jueves, 6 de octubre de 2016

How to become a National Geographic photographer for 11 days.

If there’s one image that is present in every photographer’s mind, professional, amateur or otherwise, is that of the bold and adventurous National Geographic photographer.
I for one, have dedicated many years to commercial photography. Nevertheless, it has always been with one eye on the horizon, anticipating the next trip to a far off place and day-dreaming about those moments of discovery accompanied by my camera: new cultures, connecting with people on the other side of the world with whom often times you need to communicate with via sign language and having that experience that transcends the material plane.

Travel transforms people for the better, if on top of that you add the joy of documenting it photographically and the people that you meet, the traditions you encounter and the overall aesthetics, to name a few, you’ll no doubt be having one of those unique and seldom lived experiences…well, unless you’re a photographer for National Geographic that is.

It is no easy task, becoming a National Geographic photographer I mean, and besides, perhaps not everyone aspires to it as their full-time job. What I am certain of, is that the grand majority would love to get a taste of that experience.

A great way of getting a glimpse of that lifestyle and learn everything that you want to learn about photography without having to renounce your actual life, is by going on a photo tour. There are many to choose from, all offering a combination of travel and photography. Some with a strong focus on landscapes or on astronomy and others with an emphasis on the experience of documentary photography, which I personally find more interesting. I want to be that bold and adventurous photographer.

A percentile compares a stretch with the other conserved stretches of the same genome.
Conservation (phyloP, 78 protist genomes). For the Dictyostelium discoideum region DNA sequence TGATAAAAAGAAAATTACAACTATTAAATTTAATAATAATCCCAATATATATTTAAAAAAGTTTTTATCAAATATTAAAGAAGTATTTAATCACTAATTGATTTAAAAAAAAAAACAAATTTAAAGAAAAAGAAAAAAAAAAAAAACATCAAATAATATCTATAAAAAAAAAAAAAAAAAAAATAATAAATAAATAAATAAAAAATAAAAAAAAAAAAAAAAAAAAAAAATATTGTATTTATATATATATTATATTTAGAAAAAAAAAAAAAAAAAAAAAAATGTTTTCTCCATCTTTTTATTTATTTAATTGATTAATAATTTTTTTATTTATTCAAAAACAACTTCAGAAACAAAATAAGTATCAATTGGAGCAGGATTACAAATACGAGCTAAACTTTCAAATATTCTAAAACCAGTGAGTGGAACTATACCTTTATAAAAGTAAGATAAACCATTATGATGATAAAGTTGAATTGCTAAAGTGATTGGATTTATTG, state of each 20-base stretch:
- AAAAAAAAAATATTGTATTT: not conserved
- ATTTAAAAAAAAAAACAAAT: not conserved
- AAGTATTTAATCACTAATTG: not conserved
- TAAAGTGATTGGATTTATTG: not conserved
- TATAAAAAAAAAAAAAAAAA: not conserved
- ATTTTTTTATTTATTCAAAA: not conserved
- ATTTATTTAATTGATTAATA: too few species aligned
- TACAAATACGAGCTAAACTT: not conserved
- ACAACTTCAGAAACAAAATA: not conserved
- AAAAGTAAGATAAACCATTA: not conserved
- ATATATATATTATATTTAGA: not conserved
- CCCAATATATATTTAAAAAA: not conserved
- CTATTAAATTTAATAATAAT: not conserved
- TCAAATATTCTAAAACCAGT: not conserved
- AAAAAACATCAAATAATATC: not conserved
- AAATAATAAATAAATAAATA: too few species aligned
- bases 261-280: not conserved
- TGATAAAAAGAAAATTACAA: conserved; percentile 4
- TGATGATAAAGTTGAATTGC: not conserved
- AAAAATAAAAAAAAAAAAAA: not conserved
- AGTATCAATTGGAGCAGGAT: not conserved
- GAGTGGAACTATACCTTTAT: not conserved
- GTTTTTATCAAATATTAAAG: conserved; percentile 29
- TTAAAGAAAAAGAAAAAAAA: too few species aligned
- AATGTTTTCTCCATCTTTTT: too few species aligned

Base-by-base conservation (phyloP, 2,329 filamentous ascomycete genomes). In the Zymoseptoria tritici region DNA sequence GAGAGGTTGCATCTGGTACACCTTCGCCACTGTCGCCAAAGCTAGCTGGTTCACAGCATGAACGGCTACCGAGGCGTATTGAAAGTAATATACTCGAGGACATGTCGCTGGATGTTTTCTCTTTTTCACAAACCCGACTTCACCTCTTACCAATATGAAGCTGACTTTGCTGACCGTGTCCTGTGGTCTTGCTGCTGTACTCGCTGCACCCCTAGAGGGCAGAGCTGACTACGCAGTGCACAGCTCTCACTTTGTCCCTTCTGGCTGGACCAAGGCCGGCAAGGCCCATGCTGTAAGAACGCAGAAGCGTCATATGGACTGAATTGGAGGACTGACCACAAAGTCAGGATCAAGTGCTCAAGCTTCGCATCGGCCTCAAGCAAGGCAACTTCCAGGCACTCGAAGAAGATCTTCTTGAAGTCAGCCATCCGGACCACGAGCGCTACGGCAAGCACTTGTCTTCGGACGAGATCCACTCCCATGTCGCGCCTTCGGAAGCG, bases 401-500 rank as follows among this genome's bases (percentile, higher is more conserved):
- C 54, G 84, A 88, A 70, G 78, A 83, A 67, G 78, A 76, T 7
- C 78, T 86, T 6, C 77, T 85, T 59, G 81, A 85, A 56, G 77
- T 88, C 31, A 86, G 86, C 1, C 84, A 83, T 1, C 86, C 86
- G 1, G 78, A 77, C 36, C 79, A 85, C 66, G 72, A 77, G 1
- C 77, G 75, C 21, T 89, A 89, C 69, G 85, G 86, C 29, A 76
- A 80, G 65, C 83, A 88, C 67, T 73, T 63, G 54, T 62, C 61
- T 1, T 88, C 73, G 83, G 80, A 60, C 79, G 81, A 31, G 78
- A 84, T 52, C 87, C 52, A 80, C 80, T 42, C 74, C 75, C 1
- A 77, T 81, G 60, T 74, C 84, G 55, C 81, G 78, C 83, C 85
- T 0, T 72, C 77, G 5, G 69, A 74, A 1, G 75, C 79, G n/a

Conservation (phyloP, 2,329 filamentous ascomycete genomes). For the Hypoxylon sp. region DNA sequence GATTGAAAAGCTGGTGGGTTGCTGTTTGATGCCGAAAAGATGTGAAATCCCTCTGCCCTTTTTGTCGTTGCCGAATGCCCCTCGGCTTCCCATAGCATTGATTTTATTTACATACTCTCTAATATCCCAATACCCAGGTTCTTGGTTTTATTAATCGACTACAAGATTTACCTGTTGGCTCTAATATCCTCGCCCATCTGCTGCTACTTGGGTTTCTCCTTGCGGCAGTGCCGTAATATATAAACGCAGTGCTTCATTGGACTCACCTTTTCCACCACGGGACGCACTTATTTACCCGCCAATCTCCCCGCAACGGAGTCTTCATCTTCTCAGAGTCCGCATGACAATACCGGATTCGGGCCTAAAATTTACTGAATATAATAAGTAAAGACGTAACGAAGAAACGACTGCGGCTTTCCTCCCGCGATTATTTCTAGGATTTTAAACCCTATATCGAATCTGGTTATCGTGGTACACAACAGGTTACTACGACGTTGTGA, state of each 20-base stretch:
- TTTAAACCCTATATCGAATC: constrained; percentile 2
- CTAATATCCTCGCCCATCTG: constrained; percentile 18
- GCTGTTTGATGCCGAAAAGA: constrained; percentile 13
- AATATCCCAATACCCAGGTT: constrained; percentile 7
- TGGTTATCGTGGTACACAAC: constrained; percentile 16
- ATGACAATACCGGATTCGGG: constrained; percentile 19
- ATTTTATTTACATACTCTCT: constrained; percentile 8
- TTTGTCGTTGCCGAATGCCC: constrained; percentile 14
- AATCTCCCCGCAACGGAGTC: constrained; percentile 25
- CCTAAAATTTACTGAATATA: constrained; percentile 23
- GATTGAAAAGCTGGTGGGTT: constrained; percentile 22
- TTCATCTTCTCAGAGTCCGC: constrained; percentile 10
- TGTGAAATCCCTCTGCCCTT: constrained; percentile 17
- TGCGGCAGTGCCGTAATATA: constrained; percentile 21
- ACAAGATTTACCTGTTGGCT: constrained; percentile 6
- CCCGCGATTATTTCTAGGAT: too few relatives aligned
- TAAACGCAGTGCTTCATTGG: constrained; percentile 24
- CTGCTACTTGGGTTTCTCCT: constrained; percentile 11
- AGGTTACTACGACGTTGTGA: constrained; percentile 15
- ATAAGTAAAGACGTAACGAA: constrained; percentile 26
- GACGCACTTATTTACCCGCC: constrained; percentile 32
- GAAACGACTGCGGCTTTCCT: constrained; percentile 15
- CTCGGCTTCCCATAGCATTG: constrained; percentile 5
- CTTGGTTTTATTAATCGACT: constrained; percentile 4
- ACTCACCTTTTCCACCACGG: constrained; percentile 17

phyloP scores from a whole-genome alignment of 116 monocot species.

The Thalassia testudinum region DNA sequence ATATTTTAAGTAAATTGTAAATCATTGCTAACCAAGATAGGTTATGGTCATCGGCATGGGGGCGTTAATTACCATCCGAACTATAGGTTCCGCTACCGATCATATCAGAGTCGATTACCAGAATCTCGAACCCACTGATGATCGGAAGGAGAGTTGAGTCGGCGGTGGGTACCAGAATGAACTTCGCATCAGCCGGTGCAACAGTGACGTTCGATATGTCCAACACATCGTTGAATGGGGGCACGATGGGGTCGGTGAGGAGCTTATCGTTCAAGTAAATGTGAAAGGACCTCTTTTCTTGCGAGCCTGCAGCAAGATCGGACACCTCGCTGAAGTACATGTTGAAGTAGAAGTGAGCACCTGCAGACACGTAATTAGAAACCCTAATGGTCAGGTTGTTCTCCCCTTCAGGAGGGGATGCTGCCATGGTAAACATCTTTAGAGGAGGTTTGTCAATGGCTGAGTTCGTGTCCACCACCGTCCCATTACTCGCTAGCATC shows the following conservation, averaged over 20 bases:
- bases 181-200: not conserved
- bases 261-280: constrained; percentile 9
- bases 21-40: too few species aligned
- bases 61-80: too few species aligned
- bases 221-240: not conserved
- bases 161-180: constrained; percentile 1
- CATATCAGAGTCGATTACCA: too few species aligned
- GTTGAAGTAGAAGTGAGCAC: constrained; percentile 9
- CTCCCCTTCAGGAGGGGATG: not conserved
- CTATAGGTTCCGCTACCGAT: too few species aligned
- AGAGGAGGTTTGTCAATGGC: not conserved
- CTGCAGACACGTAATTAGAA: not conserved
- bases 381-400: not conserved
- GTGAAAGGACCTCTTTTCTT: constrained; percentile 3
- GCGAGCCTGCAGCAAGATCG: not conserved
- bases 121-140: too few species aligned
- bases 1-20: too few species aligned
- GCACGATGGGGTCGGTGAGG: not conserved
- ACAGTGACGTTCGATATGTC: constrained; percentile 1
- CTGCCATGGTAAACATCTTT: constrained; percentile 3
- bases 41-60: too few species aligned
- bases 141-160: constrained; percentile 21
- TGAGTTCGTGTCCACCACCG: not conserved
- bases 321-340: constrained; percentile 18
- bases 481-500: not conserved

Photosynthesis Photo Tours, for example, offers an 11-day trip to Nepal. It starts in the chaotic and exciting streets of Kathmandu, passes through a little- own Buddhist monastery with the opportunity to document the lives of monks (something quite difficult to do unless you have a friend there) and ends in a tiny village tucked away in the Himalayas where clients get to experience and be a part of the authentic rural life (moreover, part of the proceeds go to buying a water purifier for the village in order to help with its development). This tour also clarifies that there is margin for some improvisation, an aspect that I find really great since many tours are so strict that they loose the charm of travel. In fact, there are some interesting anecdotes on their web showing how they travel and what kind of experience you can expect to have with them.

It's the kind of adventure I want to have, and to be able to do all of it while practicing the kind of photography that I fantasize about all the time, makes it a perfect fit for me.

Can you imagine the kind of photographs that you'd be able to be make from then on out?
I might be an experienced photographer, but i´ve signed up anyway!

Robert Martin.

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